Urban Faerie

Urban Faerie
There are certain kinds of people, ale-drinking people, people who did a little too much acid in the sixties, people who wear large, warm jumpers and take long brisk walks in the country. These people maintain that faeries not only exist but that they are very common. They also tend to believe that faeries are, were and always will be a countryside phenomenon much like casual cruelty to animals, sexual intercourse with sheep and having an impenetrable and parochial accent.

This is, of course, rather wide of the mark.

Faeries have always had a strong relationship with man, darning his socks, cobbling his shoes, cleaning his houses, drowning him, marrying him and swapping his children for malformed hydrocephalics as a bit of a jape and otherwise aiding or demeaning the efforts of man. Faeries do not need our belief to exist; they need us and the things we leave around.

Like an urban fox or that aerial rat known as the pigeon, if they survive they will have adapted to city life and found their niches not in tending to flowers and trees but in crashing computers, letting down the tyres on peoples cars and eating the leftover pizza.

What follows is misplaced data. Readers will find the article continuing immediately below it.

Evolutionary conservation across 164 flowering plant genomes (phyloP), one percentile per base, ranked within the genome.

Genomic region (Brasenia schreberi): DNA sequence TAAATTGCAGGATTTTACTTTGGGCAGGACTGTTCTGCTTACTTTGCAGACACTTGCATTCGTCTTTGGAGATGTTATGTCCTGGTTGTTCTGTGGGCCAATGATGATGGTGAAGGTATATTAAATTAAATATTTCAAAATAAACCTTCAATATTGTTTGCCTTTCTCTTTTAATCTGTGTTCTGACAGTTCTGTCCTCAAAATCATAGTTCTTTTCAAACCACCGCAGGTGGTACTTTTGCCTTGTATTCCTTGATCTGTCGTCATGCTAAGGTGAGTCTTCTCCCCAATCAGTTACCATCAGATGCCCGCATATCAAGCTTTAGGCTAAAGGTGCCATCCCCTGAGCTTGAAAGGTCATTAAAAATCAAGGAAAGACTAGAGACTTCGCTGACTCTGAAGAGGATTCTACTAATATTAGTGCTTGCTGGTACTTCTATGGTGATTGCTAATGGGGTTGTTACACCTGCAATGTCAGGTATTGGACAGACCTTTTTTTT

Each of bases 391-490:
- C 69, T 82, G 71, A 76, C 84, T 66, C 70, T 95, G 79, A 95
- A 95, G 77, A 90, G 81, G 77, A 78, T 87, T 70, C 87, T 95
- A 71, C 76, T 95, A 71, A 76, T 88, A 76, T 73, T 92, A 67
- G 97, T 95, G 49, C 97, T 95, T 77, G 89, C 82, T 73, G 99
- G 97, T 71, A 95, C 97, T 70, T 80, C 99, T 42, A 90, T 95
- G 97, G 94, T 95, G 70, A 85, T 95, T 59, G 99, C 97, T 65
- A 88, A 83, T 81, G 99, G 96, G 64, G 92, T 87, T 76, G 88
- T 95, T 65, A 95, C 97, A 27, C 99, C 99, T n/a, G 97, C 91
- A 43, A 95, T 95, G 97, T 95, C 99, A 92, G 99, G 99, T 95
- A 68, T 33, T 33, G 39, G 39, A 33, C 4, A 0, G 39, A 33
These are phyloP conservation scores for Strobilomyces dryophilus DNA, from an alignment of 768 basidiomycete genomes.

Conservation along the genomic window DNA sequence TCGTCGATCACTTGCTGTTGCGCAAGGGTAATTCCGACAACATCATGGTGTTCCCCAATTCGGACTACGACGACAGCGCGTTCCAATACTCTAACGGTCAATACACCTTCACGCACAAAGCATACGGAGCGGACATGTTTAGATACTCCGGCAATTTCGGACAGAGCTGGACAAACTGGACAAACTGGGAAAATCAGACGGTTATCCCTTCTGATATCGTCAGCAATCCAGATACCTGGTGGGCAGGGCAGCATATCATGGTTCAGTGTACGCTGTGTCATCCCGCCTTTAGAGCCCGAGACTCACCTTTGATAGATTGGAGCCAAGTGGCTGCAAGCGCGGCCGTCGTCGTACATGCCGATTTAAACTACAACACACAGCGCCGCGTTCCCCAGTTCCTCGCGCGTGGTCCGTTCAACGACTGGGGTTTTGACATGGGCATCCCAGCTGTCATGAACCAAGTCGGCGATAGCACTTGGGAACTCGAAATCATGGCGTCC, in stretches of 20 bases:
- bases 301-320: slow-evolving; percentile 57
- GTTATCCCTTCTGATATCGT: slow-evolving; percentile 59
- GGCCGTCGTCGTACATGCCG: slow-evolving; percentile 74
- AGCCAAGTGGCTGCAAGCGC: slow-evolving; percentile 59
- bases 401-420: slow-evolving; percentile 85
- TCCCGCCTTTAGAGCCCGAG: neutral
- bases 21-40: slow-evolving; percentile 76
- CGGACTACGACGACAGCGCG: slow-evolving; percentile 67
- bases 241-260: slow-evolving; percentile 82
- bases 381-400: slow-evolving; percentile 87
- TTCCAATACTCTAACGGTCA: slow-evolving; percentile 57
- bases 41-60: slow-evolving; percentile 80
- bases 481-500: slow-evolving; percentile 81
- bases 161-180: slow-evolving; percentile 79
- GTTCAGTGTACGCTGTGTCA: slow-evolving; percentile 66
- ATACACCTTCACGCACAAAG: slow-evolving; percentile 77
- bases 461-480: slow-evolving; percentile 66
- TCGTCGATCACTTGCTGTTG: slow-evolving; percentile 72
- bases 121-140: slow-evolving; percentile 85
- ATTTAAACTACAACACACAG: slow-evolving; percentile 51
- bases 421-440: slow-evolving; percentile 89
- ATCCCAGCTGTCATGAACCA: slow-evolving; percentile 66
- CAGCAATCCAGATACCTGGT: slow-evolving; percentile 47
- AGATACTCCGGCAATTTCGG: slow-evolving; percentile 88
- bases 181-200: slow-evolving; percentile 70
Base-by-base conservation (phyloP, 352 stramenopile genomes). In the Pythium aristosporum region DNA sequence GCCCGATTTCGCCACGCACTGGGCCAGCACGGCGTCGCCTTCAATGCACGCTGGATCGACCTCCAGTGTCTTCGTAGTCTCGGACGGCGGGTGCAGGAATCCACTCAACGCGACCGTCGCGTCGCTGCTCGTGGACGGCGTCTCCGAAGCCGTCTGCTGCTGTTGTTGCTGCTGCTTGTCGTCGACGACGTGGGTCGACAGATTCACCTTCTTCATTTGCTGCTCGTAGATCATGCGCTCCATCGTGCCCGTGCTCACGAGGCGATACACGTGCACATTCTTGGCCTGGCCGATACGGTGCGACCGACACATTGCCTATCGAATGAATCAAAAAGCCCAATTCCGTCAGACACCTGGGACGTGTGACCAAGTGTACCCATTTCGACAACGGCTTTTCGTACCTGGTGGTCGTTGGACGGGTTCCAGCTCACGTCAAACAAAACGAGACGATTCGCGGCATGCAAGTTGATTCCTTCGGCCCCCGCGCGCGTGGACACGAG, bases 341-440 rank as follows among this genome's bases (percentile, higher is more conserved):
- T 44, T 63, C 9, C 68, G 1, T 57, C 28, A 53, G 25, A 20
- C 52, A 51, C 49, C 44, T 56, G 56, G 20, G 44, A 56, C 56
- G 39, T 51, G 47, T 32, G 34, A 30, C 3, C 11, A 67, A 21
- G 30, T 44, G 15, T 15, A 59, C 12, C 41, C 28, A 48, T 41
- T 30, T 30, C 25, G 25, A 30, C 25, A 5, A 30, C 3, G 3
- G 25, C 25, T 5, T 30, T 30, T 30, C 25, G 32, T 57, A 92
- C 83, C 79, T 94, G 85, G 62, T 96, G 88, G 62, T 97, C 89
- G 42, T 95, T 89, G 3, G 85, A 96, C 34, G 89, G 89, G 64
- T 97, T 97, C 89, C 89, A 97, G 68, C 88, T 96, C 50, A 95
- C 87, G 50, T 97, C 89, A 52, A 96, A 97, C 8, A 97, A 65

What then, would their world be like as they transitioned, with man, to an urban environment? How would the traditional faeries of yesteryear alter, shift, change and cope to deal with this new world? What powers would they have and what would they get up to?

So, armed with my imagination, a few research books and a hefty draught of the Postmortem Studios Patented Farie Sight Potion I set out to discover imagine and set down what sort of world might exist for faeries today. The fruits of that labour are now yours to play with.

Reviews & Comments
‘Given that the player characters are human-hating faeries with wacky powers, natural invisibility and a code of ethics that, even when followed, is minimalist, it’s almost impossible for a group of players with a twisted sense of humour not to have a riotous time with this game.’

‘Urban Faerie is “Changeling” with balls, what a Charles de Lint on speed or a drunk Neil Gaiman could have written. The writing is hilarious (the short stories put you in the mood instantly), the various types of fairies range from the classical to the very, very wrong.’

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